Scalar Types Documents are made out of collections, which contain further collections or scalars. The scalars defined are "Void" which contains only one value — void."Bool" contains true and false. "Num" is the set of whole numbers, "NatNum" is the set of positive whole numbers including zero, "PosNum" is the set of positive whole numbers excluding zero, "RatNum" is the set of rational numbers and "RealNum" is the set of real numbers.

The parameterized type "NumRange(f,t)" is the set of all real numbers from f to t, including both f and t. "Option(t)" includes all the values of type t and void. "Enum(id1,...,idn) is the type containing the listed ids.

Records The record collection type is defined as "Record(id1:t1,...,idn:tn), meaning that in each record value, the value of type tx can be access through the name idx.

Sets and lists A set is a collection of zero or more elements. Each element in the collection is of the same type, specified on declaration. Duplicates are not permitted. In a set defined by "Set(t)" the order of elements is not preserved, in a set defined by "OrderedSet(t)" the order of elements is preserved. In a list defined by "List(t)", order is preserved and duplicates are permitted.

Functions and Maps Functions are defined by "Function(td,tr)" where td is the type of the domain and tr is the type of the range. As in the normal mathematical sense, the function must provide a mapping from every element of the domain. A map is defined similarly as "Map(td,tr)", however there is no restriction that all members of the domain are represented (i.e. it is partial function). There is also a corresponding "OrderedFunc(td,tr)" and "OrderedMap(td,tr)" where the elements of the domain are ordered. For Function and OrderedFunc the type provides a mapping between every element of the domain to exactly one element of the range. For Map and OrderedMap the type provides a mapping between a each element of a subset of the domain to exactly one element of the range.

Syntactic shorthand A relation is defined by "Relation(id1:t1,...,idn:tn)" , and is a set of records, where in each record the value of type tx can be accessed through the name idx. Also Functions and Maps can be defined as mapping records to records using the "Function(idd1:td1,...,iddn:tdn -> idr1:tr1,...,idrn:trn)" syntax.

Sets as types Types are essentially the set of valid values, therefore it is logical that values that are sets may be used as types themselves. This permits an assertion that one scalar value of a record is a member of the set which is also a member of the record. This may be done simply by stating the name of the set as the type of the scalar. If the set in question is at a higher nested level than the scalar to be defined then the name of the set is perpended by as many "^" characters as necessary to break out of the nested levels.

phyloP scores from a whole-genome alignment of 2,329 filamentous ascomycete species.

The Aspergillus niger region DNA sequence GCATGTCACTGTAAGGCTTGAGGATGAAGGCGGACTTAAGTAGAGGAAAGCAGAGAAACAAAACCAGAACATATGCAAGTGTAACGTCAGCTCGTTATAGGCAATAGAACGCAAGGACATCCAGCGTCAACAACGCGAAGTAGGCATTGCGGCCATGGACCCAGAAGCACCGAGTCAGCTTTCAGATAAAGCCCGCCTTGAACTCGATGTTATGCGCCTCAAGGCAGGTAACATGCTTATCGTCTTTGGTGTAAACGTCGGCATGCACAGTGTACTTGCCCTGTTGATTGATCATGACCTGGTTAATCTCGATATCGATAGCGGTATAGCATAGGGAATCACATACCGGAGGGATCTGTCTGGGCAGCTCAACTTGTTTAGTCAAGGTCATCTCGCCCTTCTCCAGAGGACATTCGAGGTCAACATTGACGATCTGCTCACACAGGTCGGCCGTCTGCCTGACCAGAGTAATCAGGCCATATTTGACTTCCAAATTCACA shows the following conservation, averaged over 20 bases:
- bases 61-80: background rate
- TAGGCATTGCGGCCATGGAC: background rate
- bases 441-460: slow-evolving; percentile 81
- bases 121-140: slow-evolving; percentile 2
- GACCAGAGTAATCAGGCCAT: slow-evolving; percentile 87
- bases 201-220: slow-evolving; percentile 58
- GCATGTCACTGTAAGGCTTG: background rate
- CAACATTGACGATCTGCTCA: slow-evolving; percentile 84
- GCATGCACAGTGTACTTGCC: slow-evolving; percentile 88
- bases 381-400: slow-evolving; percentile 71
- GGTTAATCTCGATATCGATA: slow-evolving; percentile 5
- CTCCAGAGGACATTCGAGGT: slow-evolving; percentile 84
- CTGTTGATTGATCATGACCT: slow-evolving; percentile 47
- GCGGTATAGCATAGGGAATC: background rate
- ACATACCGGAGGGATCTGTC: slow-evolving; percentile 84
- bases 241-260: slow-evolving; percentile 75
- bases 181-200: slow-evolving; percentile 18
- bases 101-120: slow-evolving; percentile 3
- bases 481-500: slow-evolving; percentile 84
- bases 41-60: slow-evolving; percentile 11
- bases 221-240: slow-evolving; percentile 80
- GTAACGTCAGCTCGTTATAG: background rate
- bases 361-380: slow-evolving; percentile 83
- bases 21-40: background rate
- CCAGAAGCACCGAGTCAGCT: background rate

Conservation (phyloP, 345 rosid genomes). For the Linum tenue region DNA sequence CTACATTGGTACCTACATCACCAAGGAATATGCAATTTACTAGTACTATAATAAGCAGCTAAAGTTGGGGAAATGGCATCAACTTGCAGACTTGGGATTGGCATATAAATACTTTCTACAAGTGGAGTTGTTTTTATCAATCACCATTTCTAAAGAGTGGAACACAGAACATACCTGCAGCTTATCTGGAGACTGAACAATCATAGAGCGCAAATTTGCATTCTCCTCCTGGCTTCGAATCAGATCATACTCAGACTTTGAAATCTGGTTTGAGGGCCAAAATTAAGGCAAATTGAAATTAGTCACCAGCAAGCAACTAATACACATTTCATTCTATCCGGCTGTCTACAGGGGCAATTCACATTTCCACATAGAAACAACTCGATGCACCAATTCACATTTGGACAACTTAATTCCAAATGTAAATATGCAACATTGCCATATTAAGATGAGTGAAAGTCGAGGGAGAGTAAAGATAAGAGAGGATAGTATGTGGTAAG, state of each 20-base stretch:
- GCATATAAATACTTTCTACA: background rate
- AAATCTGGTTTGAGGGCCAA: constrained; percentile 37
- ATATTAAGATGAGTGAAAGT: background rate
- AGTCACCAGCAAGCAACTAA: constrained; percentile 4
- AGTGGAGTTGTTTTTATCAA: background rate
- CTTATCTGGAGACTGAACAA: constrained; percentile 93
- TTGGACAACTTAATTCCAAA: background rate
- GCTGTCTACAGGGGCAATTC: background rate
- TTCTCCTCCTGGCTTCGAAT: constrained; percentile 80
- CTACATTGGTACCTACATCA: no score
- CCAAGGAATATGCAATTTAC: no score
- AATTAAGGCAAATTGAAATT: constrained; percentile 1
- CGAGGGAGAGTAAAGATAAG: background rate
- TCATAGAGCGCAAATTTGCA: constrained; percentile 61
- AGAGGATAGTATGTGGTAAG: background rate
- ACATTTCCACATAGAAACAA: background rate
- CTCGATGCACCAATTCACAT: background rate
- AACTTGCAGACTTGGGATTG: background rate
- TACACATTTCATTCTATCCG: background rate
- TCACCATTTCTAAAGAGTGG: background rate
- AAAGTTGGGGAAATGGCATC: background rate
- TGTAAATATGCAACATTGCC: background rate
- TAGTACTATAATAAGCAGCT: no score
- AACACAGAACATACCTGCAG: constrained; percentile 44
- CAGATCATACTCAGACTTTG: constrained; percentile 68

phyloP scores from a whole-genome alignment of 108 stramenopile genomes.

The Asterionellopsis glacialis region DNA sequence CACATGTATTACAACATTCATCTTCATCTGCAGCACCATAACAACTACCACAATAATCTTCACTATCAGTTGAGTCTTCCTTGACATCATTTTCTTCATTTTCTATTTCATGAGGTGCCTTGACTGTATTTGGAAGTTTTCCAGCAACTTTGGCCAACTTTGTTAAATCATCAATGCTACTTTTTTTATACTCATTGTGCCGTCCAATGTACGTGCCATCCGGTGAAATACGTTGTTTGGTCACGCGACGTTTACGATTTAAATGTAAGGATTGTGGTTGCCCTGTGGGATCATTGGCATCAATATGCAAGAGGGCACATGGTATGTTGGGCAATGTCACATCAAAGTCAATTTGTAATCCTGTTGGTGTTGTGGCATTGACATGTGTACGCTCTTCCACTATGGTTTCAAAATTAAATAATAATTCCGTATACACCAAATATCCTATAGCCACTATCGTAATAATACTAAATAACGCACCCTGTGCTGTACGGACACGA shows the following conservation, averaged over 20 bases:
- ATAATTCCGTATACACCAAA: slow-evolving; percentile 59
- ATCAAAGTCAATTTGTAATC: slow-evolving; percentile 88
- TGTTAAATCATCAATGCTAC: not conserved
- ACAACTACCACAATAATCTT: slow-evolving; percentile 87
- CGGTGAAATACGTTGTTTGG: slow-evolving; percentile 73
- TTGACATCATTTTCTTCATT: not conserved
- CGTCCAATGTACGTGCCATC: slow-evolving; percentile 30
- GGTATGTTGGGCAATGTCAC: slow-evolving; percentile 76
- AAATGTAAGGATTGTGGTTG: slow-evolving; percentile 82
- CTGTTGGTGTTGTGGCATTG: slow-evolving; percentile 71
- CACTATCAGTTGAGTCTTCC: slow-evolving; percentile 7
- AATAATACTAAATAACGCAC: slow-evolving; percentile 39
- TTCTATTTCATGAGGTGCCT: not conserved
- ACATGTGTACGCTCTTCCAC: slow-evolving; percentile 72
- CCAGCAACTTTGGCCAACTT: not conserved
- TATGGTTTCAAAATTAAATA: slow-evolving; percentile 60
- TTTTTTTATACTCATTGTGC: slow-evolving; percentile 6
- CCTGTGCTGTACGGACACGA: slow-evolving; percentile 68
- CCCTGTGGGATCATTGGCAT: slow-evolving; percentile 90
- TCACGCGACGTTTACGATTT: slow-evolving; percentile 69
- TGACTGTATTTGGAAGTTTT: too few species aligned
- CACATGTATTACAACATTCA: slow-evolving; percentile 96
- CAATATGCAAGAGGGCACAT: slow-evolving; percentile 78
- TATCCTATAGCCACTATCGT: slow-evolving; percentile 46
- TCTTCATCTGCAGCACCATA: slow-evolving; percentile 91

Alternative XML syntaxes

tXML (Terse XML)

tXML is a more concise alternative syntax to XML designed to be easier to read and write. Situations where tXML would be useful include configuration files, where mixed content is rare.

Syntax Tags are opened with "{" and closed with "}". Before the "{", the name of the tag is specified, followed by whitespace and name=value pairs for attributes, each of these is separated by whitespace. Attribute values only have to be enclosed in quotes if they include spaces or other special characters. Empty tags or wmay be terminated with a semicolon. To differentiate tags from text, character data is enclosed in quotes and followed by a semicolon. Tags which contain only character data may ommit the curly braces.

CDATA is started with "<[" and closed with "]>" Entity references are expanded within strings, as with XML. Processing instructions are normal tags prepended with "$PI", but shortcuts exist for the prologue XML and DOCTYPE declarations. Comments are as with Java, single line comments are started with "//" and multiline comments are started with "/*" and ended with "*/"

BM (BetterMarkup)

BM (Better Markup) is a variation on the XML syntax. It is designed to be more compact and easier for a human to write.

Concrete representation of the XML Infoset in the form of S-expressions

Steven J. Murdoch$Date: 2005-07-28 14:02:55 +0100 (Thu, 28 Jul 2005) $.